Here, the court addressed each coverage defense, applying the factors set out in Montrose I and Montrose II. With respect to the insurer’s argument that the claims alleged uncovered or uninsurable “Damages,” the court held that whether the claims seek equitable relief or restitution, which are excepted from the definition of “Damages,” or amounts not insurable under California law “is not apparent on the face of the underlying pleadings.” In this regard, the court stated that “any determination by this Court that [the insured’s] revenues from the [DNA kits] were ill-gotten or wrongfully acquired would be precisely the type of adjudication prohibited by Montrose II.” The court similarly concluded that whether coverage is barred by the off-label promotion exclusion in the policy, which bars coverage for claims arising out of the “promotion of off-label or unapproved uses for drugs or medical devices,” “cannot be litigated without determining factual issues that overlap with the underlying litigation . . . [because] the Court would have to make a factual determination that [the insured] promoted ‘off-label or unapproved uses for drugs or medical devices” . . . , and then would have to conclude that the underlying claims are based upon that promotion.” Concerning the insurer’s defense that the claims alleged intentional or reckless conduct that did not constitute a “Wrongful Act,” the court held that because “[n]one of the underlying actions are limited solely to the claims identified by [the insurer] as barred by the definition of ‘Wrongful Act,’ . . . [and the] adjudication of the ‘Wrongful Act defense would not relieve [the insurer] of its duty to defend the underlying actions,” the burden to the insured to litigate nondispositive issues outweighs the insurer’s interests. The court thus granted the insured’s motion to stay in part.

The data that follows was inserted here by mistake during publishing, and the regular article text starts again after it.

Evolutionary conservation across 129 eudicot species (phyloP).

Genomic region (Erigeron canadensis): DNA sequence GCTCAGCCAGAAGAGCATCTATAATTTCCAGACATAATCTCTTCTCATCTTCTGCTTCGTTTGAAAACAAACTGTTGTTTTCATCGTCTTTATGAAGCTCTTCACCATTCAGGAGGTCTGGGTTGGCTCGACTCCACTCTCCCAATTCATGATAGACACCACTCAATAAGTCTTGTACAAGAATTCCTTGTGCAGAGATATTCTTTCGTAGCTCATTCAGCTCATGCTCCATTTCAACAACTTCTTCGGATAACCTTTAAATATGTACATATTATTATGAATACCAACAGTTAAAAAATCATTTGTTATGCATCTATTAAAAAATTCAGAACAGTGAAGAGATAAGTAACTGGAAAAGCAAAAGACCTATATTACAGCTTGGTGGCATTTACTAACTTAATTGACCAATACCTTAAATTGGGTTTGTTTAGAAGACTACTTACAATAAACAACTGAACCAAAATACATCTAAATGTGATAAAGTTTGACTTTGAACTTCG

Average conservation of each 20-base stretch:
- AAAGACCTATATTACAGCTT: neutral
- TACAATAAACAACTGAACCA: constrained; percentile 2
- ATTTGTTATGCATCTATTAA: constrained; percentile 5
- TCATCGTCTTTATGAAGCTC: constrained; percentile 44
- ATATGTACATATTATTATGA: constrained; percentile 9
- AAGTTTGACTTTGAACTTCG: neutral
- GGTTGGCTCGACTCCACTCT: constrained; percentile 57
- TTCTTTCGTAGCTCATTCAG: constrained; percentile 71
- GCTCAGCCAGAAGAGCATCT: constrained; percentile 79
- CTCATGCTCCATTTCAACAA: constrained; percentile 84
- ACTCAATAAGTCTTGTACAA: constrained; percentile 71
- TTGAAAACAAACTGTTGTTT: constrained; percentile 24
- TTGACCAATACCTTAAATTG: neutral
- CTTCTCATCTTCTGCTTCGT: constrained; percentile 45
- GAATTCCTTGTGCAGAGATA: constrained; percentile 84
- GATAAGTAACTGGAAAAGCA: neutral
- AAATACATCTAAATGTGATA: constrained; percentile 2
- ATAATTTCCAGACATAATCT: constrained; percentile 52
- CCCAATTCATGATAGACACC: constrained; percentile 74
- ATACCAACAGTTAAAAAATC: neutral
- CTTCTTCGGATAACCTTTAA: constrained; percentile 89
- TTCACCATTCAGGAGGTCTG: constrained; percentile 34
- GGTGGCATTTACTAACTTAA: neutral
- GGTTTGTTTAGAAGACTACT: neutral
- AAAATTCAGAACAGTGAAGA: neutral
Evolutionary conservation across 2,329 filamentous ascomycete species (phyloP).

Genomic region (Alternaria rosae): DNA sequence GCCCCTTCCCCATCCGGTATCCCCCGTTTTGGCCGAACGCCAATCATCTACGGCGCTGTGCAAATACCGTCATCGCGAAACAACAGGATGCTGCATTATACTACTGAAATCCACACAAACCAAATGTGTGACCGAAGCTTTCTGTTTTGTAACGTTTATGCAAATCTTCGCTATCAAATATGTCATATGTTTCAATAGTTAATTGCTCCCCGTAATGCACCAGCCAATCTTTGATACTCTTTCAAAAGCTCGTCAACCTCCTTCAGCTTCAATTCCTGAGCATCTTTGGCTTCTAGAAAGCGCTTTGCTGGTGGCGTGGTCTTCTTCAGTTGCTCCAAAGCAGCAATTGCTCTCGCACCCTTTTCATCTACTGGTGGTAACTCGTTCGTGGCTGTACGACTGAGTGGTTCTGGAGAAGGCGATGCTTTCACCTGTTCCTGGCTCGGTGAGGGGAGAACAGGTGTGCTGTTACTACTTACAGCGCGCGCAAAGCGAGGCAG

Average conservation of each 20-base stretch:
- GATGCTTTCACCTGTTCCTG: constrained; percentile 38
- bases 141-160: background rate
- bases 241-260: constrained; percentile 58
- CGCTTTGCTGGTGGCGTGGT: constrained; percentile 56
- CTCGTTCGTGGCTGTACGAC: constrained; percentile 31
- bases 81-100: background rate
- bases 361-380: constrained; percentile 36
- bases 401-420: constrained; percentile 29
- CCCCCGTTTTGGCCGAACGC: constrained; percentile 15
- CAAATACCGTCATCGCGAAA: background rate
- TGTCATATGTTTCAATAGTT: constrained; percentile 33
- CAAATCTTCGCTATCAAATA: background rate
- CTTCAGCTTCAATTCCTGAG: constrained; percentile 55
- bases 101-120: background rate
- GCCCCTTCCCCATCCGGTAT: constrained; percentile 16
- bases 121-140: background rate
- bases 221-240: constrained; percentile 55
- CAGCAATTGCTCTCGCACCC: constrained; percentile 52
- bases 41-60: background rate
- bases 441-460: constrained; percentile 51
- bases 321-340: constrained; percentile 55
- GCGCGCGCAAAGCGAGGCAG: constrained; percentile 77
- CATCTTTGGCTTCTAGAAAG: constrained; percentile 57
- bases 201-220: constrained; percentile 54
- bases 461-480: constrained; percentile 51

The court, however, denied the insured’s motion to stay with respect to the insurer’s defense that coverage was barred in its entirety by the policy’s contractual liability exclusion. The insurer contended that because each claimant entered into a contract with the insured when purchasing its DNA kit coverage was barred in its entirety for all claims. The court stated that it “need not determine the merits of the defense but only whether it can be litigated at this time without prejudice to [the insured]” and that the issue under the contract exclusion turns on “whether the underlying claims arise out of [the insured’s] ‘assumption of liability or obligations’ under those contracts.” The court held that “those issues can be resolved as a matter of law based upon the face of the underlying pleadings without determining factual issues that could give rise to collateral estoppel against [the insured] in the underlying actions.” The court further ruled that, “[i]n balancing the prejudice to [the insured] if the Contract exclusion defense is litigated at this time against the prejudice to [the insurer] if litigation of that defense is stayed, the Court has concluded that [the insurer’s] significant expenditure of resources defending [the insured] in actions as to which there may be no coverage outweighs the burden to [the insured] of litigating the Contract exclusion defense in the limited manner suggested by [the insurer].”